We are having a few teething issues getting the sprinklers to work properly. I put 4 pop ups sprinklers on the tube but there doesn’t seem to be enough pressure to run all 4. I can run 2 perfectly, but not 4.

I took the decision to lay a second tube so that if I can’t solve the issue we can run 2 on one and two on the other, albeit it be at slightly different times, but the controller allows for that. Maybe not the correct solution, but it should work. I still have to connect up the second run.

The parts are not expensive so it’s fine, and even if I do work out the issue I can use the second run to set up an alternate feed to the vegetable patch when completed. I suspect we will need a different watering regime for the vegetables and grass anyway. I will blog again when / if we resolve the issue.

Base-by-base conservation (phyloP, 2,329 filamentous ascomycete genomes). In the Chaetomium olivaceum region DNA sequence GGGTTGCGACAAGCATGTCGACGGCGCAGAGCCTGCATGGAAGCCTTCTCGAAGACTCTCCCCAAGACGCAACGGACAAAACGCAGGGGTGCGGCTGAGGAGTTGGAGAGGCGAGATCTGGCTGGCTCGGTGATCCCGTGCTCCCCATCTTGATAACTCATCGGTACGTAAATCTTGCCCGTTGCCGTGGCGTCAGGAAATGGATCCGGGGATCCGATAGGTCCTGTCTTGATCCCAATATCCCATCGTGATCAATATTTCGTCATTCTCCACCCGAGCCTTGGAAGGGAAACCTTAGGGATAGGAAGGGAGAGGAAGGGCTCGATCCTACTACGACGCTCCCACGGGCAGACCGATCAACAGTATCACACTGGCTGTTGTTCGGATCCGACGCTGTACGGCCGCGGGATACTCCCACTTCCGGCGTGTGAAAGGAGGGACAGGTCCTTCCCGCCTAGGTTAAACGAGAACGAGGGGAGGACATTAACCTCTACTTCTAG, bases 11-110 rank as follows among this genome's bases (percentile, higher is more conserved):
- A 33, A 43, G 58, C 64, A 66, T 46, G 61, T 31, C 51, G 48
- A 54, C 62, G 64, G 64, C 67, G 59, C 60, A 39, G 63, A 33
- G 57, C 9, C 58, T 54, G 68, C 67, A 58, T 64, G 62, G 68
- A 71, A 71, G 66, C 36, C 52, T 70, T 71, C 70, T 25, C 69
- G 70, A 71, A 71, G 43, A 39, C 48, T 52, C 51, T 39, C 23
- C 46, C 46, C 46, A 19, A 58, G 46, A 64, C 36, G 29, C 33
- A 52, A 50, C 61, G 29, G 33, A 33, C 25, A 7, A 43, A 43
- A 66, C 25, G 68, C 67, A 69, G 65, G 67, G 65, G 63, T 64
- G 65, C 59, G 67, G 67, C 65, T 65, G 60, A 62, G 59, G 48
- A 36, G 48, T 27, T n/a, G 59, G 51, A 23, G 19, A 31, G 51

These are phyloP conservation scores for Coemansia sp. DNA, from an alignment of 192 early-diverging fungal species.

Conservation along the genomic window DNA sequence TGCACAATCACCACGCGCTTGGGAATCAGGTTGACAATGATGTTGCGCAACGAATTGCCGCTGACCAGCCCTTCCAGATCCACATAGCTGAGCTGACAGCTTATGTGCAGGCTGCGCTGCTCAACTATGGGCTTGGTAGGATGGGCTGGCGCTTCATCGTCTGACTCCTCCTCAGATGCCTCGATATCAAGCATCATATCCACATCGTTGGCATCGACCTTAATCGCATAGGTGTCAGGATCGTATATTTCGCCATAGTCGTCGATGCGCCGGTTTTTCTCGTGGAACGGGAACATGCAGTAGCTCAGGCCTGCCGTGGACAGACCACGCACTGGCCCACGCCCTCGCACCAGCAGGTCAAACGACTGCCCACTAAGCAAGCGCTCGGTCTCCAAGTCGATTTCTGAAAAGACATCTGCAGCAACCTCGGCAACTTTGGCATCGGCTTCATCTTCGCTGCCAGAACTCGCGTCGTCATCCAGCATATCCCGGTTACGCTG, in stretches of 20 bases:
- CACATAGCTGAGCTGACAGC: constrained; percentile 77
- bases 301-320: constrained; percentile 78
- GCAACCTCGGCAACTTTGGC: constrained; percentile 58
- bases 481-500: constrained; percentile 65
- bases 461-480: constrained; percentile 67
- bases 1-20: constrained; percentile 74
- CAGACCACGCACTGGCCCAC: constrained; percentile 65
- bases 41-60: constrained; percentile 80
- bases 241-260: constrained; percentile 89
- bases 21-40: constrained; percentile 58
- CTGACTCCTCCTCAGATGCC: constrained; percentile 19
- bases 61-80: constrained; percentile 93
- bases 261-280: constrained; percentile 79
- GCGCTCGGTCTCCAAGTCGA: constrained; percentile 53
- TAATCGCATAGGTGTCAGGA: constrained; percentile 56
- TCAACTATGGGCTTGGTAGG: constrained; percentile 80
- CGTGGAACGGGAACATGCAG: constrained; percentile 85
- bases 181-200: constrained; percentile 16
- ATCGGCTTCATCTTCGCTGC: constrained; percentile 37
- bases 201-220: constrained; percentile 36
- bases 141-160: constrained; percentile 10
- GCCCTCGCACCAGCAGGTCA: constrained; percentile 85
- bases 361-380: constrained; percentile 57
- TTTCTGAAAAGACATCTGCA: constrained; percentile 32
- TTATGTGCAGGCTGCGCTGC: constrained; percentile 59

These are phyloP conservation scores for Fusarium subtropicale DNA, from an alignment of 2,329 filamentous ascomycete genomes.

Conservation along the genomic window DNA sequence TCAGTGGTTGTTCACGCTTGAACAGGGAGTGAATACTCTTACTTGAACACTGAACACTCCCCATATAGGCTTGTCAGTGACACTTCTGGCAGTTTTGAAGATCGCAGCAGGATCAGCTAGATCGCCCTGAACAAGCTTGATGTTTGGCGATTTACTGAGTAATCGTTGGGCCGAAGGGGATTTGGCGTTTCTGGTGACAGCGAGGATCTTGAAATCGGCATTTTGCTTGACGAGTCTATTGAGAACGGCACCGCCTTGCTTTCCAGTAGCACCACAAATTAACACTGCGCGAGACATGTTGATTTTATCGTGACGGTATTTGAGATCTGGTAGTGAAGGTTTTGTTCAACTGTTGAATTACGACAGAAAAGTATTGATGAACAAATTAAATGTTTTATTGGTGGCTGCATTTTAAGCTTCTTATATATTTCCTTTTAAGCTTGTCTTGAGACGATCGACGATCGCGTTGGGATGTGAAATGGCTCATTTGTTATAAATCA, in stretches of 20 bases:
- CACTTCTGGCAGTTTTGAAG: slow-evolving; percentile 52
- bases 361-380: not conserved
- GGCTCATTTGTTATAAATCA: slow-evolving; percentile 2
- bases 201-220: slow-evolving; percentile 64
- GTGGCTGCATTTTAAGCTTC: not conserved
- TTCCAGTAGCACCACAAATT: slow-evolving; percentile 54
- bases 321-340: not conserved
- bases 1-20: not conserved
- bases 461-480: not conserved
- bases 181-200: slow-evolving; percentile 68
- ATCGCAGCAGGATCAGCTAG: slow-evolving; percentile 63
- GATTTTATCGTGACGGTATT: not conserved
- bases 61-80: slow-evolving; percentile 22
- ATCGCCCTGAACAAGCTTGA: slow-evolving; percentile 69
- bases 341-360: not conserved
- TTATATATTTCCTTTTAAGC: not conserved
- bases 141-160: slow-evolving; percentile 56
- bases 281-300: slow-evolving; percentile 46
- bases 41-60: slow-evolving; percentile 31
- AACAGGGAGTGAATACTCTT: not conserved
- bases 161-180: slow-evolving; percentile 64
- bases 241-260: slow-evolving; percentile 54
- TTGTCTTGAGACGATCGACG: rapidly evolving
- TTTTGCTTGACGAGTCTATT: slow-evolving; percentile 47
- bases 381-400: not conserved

We still have to work out how we are going to construct the raised vegetable beds. Any suggestions just email me at ian@casaneroli.com

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Archaeology, well sort of!

On one area of our land we had an old concrete water tank, which every year filled with rain water and was full of frogs and the detritus that comes with them. It was obviously used to push water up to, so it could be used to run down over the land to water any planting. In the summer the water would evaporate and leave a slushy mess in the bottom of the concrete tank.

This summer was very dry and hot and all the water evaporated, the tank had dried out completely. This left a hard, crusty layer in the bottom of the tank. This was a suitable opportunity to sweep it up and clean it out. This led to me investigating a bit further to see how it had been used.

I found a couple of holes in the sides of the tank which must do something. Digging down on the outside I found a bricked drain type area, in each drain was an old cast valve type thing on the outside of the tank. I gave them a good squirt of WD40 and much to my amazement they still worked.